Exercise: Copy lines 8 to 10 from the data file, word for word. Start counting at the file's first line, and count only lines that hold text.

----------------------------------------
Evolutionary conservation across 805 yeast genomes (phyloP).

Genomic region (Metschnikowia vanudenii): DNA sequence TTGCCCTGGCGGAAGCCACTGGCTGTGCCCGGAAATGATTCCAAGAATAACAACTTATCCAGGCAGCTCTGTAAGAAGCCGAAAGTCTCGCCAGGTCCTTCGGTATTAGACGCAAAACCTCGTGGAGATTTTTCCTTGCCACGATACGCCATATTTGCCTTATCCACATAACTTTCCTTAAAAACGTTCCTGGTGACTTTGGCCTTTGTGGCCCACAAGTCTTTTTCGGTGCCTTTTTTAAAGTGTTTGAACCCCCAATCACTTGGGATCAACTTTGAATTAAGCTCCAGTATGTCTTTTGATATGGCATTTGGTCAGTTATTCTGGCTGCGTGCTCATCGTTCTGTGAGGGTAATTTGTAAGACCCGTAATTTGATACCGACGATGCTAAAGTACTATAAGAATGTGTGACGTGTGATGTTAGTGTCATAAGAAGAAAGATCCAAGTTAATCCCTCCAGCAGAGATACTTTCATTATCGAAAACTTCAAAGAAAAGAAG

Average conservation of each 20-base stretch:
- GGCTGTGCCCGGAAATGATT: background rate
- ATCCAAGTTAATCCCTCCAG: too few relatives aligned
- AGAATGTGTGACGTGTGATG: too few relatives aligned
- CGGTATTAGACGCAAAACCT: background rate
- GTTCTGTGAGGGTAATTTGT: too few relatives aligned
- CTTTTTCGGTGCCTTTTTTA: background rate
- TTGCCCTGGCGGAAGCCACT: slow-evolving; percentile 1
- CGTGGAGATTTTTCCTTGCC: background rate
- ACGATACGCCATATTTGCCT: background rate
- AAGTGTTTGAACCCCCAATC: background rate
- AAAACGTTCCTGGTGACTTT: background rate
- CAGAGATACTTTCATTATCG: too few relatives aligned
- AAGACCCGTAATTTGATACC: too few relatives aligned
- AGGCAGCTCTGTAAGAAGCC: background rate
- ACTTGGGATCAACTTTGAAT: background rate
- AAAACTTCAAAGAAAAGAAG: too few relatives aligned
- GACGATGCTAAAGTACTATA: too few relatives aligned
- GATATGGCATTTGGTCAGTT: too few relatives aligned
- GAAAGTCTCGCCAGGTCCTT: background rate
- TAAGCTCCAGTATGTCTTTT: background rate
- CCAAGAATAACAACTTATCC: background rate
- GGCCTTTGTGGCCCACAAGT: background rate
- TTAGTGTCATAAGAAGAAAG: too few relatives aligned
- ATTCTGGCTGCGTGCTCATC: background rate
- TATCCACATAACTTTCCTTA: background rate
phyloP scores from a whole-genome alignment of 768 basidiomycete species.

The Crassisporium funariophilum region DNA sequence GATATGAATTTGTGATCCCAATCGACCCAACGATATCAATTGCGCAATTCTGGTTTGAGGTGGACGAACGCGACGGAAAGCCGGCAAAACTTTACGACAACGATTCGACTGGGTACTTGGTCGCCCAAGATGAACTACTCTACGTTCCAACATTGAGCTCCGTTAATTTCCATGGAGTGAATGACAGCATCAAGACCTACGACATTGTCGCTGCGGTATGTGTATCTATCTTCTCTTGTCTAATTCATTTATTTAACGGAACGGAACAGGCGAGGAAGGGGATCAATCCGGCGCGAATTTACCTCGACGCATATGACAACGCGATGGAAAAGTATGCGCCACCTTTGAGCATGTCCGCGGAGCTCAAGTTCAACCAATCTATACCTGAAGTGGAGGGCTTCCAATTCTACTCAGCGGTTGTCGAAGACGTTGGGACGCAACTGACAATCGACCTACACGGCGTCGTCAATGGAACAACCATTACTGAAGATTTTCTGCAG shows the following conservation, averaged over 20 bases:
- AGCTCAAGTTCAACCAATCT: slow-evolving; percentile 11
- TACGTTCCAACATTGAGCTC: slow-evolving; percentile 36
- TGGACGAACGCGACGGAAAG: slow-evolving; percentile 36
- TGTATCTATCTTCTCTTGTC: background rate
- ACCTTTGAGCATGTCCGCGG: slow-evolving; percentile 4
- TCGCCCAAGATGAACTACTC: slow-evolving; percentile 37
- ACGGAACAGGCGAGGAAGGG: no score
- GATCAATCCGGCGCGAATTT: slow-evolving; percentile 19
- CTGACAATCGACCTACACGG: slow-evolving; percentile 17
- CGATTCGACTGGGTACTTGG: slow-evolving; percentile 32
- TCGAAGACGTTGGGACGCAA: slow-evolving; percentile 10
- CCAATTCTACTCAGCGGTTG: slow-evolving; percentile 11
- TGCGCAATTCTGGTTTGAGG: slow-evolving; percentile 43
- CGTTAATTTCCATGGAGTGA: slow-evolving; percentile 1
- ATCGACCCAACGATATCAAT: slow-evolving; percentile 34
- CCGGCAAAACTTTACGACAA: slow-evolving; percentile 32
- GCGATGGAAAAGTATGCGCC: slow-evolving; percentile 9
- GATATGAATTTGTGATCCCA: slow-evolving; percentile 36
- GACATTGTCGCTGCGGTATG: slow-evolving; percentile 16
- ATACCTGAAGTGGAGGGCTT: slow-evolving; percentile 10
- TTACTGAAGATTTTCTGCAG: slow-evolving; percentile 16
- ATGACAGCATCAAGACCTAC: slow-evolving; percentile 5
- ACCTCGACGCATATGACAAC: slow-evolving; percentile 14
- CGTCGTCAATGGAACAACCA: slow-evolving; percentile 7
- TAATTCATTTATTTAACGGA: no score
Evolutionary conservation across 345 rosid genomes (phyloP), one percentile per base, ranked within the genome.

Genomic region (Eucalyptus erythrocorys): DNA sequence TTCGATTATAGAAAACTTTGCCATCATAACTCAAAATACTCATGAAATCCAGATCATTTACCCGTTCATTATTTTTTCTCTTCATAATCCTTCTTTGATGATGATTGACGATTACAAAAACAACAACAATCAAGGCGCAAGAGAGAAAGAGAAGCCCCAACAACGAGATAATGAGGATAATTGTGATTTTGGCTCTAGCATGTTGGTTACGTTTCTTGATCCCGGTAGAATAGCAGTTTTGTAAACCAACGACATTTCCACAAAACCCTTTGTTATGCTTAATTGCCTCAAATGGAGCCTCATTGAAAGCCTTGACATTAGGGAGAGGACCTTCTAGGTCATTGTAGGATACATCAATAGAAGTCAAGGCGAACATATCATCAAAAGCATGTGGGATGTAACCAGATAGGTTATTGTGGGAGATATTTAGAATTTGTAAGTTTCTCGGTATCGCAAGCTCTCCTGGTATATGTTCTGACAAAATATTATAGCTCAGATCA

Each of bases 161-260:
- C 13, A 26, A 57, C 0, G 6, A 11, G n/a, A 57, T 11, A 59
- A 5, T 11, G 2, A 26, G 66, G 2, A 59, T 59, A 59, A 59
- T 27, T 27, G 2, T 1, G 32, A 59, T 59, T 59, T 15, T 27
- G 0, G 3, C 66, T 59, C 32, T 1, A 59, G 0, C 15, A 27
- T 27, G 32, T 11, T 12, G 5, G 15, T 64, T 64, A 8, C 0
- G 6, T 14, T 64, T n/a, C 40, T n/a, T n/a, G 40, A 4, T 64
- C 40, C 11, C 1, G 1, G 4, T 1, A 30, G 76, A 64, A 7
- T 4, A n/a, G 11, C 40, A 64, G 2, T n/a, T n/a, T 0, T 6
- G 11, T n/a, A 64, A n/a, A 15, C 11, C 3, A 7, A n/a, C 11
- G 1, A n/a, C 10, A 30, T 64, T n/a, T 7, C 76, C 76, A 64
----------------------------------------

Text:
- GTTCTGTGAGGGTAATTTGT: too few relatives aligned
- CTTTTTCGGTGCCTTTTTTA: background rate
- TTGCCCTGGCGGAAGCCACT: slow-evolving; percentile 1